Lawson is shooting 6.5 percent worse on 3-pointers this season while getting clean looks at the rim in what has been a more fluid offense. He’s at his best this season when he puts the ball on the floor and attacks the rim, where he can use his body and touch to score instead of relying on his hampered shooting wrist.

As a result, Lawson is shooting a solid 48.9 percent from inside the arc this season.

Another returning starter who has seen the change in Lawson’s game is sophomore point guard Ryan Woolridge. These two both have seen the lows of last year turn to improvement as the Mean Green have already surpassed their win total in 15 fewer games.

“[A.J. is] a slasher who can crash the boards, and he can guard a big body, so his role is pretty much the same as last year,” Woolridge said. “[He’s improved on] guarding the ball. He can stay in front of people with ease now.”

Offensively, Lawson mentioned he has a smaller workload than last year. That, along with a renewed intensity from new coaches, has created more urgency from him defensively this season as he is often the second biggest guy on the court and, as Woolridge said, is guarding bigger bodies.

Lawson has also become the team’s best charge-taker, which the coaching staff enjoys because offensive fouls essentially function as a steal.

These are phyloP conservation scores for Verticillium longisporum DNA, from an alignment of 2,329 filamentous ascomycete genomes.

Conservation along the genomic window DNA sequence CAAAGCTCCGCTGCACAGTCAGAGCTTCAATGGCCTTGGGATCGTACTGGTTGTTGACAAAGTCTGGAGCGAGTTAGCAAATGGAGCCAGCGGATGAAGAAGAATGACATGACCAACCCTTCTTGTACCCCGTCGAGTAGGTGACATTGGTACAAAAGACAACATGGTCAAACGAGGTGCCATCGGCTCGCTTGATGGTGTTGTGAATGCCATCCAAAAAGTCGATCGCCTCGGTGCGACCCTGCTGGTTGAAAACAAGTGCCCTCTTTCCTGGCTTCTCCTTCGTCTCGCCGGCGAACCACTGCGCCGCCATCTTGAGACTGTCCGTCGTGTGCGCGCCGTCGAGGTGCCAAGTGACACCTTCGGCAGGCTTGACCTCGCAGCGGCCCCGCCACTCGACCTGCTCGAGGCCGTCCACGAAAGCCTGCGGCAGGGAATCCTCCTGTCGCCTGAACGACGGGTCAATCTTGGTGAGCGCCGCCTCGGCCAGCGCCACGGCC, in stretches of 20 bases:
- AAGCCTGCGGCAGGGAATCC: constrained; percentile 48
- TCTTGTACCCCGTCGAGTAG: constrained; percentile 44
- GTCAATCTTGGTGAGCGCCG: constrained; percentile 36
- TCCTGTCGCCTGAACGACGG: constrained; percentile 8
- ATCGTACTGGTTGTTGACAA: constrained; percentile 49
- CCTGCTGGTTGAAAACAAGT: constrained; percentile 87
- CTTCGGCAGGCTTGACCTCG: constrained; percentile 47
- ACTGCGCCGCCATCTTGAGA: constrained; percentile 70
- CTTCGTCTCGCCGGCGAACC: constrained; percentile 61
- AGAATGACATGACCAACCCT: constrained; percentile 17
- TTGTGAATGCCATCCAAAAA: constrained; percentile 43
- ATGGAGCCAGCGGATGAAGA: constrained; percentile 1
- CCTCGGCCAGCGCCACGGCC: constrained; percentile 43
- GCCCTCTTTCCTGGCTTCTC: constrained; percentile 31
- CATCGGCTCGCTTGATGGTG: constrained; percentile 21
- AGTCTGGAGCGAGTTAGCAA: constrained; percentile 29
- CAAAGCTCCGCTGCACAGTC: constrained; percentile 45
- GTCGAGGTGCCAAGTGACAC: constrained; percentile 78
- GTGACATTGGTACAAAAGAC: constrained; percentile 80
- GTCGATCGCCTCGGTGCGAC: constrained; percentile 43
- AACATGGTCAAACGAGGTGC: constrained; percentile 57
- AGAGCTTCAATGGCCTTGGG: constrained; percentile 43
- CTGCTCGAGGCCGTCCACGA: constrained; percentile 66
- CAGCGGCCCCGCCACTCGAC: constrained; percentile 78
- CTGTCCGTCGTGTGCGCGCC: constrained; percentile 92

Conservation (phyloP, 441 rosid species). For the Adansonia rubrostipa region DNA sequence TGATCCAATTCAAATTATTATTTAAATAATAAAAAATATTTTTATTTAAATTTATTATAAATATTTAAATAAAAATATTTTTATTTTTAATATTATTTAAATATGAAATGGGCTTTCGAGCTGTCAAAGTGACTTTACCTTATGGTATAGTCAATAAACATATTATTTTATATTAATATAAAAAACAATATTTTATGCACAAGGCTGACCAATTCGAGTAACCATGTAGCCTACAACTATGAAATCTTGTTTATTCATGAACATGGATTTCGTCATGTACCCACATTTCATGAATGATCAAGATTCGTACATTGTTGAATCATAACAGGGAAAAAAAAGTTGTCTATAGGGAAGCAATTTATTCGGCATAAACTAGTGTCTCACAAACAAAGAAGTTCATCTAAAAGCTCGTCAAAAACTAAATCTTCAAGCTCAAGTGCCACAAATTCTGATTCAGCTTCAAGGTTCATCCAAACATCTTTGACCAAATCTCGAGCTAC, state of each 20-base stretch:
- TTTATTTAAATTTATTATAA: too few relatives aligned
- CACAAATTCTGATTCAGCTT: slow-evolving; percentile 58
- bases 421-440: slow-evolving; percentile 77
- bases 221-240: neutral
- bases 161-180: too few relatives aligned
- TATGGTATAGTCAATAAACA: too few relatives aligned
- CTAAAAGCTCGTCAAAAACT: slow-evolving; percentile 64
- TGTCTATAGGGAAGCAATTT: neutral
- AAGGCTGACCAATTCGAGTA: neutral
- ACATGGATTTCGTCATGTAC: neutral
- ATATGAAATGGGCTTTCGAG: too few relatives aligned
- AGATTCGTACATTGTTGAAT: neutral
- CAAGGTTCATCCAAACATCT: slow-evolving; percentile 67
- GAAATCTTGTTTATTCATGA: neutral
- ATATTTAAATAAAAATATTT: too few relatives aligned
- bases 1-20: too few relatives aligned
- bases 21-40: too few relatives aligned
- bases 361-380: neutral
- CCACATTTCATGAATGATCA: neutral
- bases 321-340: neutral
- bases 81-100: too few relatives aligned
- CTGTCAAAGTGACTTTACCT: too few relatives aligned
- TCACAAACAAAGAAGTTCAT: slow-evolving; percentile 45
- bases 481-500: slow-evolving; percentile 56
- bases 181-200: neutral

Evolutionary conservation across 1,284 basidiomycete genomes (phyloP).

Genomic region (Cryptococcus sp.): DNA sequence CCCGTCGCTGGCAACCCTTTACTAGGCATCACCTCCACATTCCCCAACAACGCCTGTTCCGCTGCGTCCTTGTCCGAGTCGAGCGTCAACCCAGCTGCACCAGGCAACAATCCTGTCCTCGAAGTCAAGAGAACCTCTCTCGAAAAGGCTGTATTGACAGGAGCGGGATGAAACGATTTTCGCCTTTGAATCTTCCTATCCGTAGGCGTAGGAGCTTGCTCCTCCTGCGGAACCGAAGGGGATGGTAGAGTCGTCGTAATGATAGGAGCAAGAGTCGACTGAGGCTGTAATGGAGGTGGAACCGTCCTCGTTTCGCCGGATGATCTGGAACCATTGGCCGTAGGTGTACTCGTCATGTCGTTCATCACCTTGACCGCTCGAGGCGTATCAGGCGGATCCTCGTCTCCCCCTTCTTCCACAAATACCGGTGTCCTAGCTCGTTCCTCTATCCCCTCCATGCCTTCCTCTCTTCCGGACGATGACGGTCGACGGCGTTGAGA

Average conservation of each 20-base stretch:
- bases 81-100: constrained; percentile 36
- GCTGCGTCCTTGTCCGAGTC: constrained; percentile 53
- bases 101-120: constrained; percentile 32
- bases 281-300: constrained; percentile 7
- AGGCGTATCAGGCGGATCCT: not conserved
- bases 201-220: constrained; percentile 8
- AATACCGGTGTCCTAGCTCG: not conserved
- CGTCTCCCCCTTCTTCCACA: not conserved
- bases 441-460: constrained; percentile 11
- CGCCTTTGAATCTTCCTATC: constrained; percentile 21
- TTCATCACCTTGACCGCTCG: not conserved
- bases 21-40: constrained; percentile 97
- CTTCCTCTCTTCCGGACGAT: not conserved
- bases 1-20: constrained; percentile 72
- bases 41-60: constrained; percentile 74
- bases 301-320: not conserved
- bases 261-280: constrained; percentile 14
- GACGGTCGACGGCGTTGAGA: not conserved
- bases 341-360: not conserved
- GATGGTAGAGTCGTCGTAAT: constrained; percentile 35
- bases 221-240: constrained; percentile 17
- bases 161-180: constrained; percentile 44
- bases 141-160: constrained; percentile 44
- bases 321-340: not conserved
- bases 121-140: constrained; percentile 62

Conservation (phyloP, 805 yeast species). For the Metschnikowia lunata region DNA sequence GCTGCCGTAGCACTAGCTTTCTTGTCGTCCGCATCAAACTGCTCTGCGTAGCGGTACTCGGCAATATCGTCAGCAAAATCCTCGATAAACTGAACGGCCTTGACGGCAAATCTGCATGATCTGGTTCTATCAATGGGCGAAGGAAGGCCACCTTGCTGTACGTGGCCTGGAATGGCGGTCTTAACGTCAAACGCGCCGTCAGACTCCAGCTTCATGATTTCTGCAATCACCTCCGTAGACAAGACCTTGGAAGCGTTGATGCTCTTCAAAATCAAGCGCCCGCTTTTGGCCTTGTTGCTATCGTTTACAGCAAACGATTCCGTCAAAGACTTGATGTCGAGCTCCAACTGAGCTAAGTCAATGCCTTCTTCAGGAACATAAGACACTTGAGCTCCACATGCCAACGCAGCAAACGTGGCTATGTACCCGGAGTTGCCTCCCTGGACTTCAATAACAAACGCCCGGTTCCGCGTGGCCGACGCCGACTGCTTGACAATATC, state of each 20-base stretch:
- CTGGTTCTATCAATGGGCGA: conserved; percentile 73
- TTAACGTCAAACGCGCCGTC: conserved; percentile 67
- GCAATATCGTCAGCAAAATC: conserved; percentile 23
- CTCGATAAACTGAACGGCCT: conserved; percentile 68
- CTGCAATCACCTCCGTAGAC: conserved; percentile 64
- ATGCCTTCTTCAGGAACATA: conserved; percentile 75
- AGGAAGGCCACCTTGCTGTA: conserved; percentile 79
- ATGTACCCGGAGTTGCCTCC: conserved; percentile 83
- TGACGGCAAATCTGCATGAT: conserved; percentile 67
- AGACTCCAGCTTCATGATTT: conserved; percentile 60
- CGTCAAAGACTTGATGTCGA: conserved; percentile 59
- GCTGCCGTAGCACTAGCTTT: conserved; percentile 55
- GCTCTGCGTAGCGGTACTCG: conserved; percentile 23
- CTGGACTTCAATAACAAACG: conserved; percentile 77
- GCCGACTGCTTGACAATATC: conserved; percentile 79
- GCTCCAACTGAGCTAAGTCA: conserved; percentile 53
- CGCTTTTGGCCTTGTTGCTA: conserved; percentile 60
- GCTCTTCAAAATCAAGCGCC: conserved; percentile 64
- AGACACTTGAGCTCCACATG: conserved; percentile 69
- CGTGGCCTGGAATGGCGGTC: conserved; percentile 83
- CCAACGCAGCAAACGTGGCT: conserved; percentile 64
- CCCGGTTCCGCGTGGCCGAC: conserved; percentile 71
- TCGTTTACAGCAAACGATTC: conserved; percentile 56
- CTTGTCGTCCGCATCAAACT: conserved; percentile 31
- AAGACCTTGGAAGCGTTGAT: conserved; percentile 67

“He’s a guy that has been a versatile mismatch guy for us in lineups,” McCasland said. “His length is tremendous and he’s a good rebounder. It [used] to be hard for him to maintain that physicality. Now, he can go long stretches and continue to rebound, and that’s benefited our team.”

While his role in the team is similar to the role held last year, offensively he now can pick and choose his spots instead of falling into a pick and roll or isolation late in the clock. While the scoring numbers have decreased, he has already matched last year’s block total in 13 less games and is averaging 1.1 more rebounds per game. The activity is still there, just in a different way.

Excluding today’s game against Rice, Lawson has played in and started every game this year, showing a resolve and versatility that has motivated his team and impressed the coaches.

Now, it’s just about getting through this season with his team and giving all he can before getting back to 100 percent in the offseason.

“My role in the offense is kind of the same as last year,” Lawson said. “It’s just a little bit smaller. We don’t depend on me to score every game. [With] that said, I’m pretty sure if I wasn’t injured I’d probably be doing more than what I am.”

Featured Image: Mean Green Basketball player A.J. Lawson (1) guards Isaiah Bailey (2) of Bethune-Cookman. The Mean Green won 90-78. Madison Gore

About Author

Matthew Brune

Matthew Brune

Matthew Brune is the Senior Sports Writer for the North Texas Daily, covering football and men's basketball.